Tajikistan grants exploration license to Manas Petroleum
The government of Tajikistan has granted DWM Petroleum AG subsidiary Manas Petroleum Somon Corp. a license to explore in the Fergana basin.
LOS ANGELES, July 13 -- The government of Tajikistan has granted DWM Petroleum AG subsidiary Manas Petroleum Somon Corp. a license to explore in the Fergana basin. The award is the latest effort by the Tajik government to boost the country's domestic energy supplies.
In a statement, Manas said its license contains "a number of prospects and leads" determined by former Soviet Union seismic acquisition in the 1970s and 1980s. The license is in the Fergana basin, it said, where "the US Geological Survey estimates 3 billion bbl of recoverable oil is contained in the area's underthrust structures."
Manas's license is reportedly for exploration work in the Bobojon Ghafurov, Jabbor Rasulov, and Ghonchi districts of the Sughd region. In particular, Manas reportedly will explore the Obcha-i Qalacha and Navobod fields for oil and gas.
Impoverished Tajikistan, which relies on hydroelecticity for most of its power, has been hard-hit by an energy crisis this year. For lack of payment, it has several times over the past year had supplies of gas or electricity cut by neighboring suppliers, Uzbekistan and Turkmenistan.
To overcome its energy shortage, the country's newly elected president, Emomali Rahmonov, last November vowed: "We will also step up geological prospecting, developing Tajikistan's vast coal reserves and gas and oil extraction."
Tajikistan has reserves of coal estimated at 4 billion tonnes, but output is just 70,000 tonnes/year. In May American firm AES, Russia's Unified Energy System (UES), Kazakhstan's KiTaKa, and a Chinese machinery company expressed interest in a project to develop the Fan Yagnob deposit in Sughd region and to construct a coal-fired electric power station there.
In April interest in Tajikistan's oil and gas potentials spiked when Tajik Energy Minister Jurabek Nurmahmadov said substantial reserves of oil and gas discovered in Afghanistan might be part of a trend leading into Tajikistan.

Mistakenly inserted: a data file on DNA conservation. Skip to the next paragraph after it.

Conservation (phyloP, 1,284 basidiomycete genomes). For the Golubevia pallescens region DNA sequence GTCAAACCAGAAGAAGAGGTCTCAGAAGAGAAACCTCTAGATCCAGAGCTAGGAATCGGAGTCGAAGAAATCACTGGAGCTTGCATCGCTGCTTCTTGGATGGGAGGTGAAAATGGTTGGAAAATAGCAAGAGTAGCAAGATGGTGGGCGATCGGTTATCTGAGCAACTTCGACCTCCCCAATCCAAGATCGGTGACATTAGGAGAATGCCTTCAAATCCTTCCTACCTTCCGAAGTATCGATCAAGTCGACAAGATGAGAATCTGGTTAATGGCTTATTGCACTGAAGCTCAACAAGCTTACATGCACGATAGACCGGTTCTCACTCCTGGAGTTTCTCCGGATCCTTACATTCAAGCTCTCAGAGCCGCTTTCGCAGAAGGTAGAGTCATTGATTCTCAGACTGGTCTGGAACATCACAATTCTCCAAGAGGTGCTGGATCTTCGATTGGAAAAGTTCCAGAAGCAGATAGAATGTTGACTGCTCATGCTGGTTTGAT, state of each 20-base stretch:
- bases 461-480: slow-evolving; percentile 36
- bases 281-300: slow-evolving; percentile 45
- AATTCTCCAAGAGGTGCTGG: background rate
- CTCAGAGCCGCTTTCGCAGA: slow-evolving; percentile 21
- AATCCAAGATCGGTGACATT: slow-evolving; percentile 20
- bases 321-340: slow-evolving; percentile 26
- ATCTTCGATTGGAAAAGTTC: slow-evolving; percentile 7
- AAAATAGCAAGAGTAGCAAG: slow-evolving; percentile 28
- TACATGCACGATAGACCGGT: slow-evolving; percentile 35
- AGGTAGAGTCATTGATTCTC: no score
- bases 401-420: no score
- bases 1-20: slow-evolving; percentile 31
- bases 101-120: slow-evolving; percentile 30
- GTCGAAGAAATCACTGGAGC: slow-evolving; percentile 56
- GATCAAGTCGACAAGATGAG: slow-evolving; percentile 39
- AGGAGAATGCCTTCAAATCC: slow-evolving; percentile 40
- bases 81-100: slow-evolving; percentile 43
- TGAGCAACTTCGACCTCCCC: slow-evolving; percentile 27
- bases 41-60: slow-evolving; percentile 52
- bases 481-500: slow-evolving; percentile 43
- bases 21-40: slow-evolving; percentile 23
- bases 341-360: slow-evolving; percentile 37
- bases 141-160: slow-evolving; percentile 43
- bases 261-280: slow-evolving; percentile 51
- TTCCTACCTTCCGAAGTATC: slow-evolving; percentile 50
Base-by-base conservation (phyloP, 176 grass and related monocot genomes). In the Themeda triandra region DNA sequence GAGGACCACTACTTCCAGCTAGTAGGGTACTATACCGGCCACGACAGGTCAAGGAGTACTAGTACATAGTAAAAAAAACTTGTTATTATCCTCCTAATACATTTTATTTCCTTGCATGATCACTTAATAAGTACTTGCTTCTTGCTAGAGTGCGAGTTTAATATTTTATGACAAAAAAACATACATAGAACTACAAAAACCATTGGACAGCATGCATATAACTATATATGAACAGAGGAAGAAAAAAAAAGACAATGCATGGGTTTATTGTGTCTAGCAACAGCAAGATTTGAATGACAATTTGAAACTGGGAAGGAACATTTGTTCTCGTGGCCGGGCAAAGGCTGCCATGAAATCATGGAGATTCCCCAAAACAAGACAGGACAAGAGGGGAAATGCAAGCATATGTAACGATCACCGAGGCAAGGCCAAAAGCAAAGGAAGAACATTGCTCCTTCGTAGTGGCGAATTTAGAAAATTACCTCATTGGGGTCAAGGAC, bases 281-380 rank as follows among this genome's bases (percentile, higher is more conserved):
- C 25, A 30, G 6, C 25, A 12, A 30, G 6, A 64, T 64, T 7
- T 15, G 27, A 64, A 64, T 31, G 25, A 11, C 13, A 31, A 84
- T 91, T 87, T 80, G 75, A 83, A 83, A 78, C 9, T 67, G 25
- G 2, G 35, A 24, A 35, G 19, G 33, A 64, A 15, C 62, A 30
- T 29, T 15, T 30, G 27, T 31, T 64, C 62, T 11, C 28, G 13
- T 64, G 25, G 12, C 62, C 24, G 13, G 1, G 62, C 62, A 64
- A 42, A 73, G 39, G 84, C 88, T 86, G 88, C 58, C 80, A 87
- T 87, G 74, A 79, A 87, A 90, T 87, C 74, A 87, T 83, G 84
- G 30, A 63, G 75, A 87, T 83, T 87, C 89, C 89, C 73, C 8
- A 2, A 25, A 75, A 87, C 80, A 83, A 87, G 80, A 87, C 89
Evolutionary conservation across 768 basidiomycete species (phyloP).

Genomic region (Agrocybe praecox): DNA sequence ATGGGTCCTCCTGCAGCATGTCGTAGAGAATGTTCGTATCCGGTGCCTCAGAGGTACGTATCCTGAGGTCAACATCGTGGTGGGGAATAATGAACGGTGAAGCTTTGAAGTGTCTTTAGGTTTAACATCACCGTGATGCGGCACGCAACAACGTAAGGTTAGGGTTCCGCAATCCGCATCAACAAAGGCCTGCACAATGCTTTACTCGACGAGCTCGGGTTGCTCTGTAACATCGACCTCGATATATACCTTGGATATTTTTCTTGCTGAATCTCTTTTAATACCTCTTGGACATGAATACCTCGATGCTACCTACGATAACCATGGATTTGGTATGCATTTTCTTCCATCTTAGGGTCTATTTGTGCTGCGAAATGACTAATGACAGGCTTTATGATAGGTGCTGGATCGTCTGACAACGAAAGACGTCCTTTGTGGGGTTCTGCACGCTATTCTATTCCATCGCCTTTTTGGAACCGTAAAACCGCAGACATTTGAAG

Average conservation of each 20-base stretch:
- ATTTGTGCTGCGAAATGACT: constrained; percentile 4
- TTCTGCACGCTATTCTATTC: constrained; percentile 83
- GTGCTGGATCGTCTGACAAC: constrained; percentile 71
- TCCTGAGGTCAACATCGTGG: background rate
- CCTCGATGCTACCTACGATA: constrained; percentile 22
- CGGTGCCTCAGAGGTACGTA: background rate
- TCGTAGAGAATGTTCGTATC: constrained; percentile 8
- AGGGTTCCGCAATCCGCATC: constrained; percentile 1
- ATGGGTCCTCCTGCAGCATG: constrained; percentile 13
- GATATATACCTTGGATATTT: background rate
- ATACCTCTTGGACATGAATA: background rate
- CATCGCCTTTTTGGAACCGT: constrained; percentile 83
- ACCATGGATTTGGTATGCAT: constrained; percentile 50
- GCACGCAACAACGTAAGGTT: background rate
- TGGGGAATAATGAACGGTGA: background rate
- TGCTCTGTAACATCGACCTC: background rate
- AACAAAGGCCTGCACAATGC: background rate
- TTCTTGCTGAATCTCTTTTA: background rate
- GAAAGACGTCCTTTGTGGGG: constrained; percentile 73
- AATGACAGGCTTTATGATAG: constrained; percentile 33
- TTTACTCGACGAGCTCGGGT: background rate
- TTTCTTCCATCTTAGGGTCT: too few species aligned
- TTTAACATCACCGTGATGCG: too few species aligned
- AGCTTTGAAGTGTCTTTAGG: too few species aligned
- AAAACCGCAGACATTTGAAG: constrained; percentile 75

"For the time-being, this is just a theory, but in practice this is excellent news for us," Nurmahdov said of the Afghan discoveries.
Local media reported that exploration in Afghanistan's Balkh, Samangan, Konduz, Sheberghan, and Sar-e Pol provinces revealed oil reserves of 1.6 billion bbl in a Tajik-Afghan basin, along with 15.7 trillion cu m of gas reserves in the Amu Darya River basin.
Nurmahdov said, "If all this information is corroborated, then we simply need to prospect and extract gas in the territory of our country…because Afghan reserves are likely to have the same unified source with Tajik reserves in the south of the country."
Around the same time, OAO Gazprom Chief Executive Aleksey Miller visited Tajikistan for the second time in a year, saying that his firm hoped to find similar reserves. Barring such large discoveries, Miller said with "certainty" that "on the basis of information we possess, that the prospected reserves can completely meet all the country's needs."
Since then, Gazprom subsidiary Zarubezhneftegaz said it will start 2D seismic exploration work at the Rengan and Sargazon prospects in Tajikistan.
Gazprom was issued with a license to explore the Sargazon and Rengan prospects, with gas reserves estimated at 30 billion cu m and 35 billion cu m, respectively, on Dec 13, 2006. Over the next 5 years Gazprom said it plans to carry out exploration at the Rengan, Sargazon, Sarykamysh, and Western Shaambary fields.
In March Gazprom's Research Institute of Natural Gases and Gas Technologies (Vniigaz Ltd.), was said to be preparing a feasibility study for geological exploration and a gradual program for geological exploration work at the oil and gas prospects. The work is to include an evaluation of reserves and possible production volumes.
Meanwhile, in June Russia's OOO Ecowave Technology, which specializes in emergency protection for pipelines, has been contracted to perform diagnostic work on Tajikistan's pipeline systems—including oil and gas pipelines—in the fourth quarter.
Contact Eric Watkins at firstname.lastname@example.org.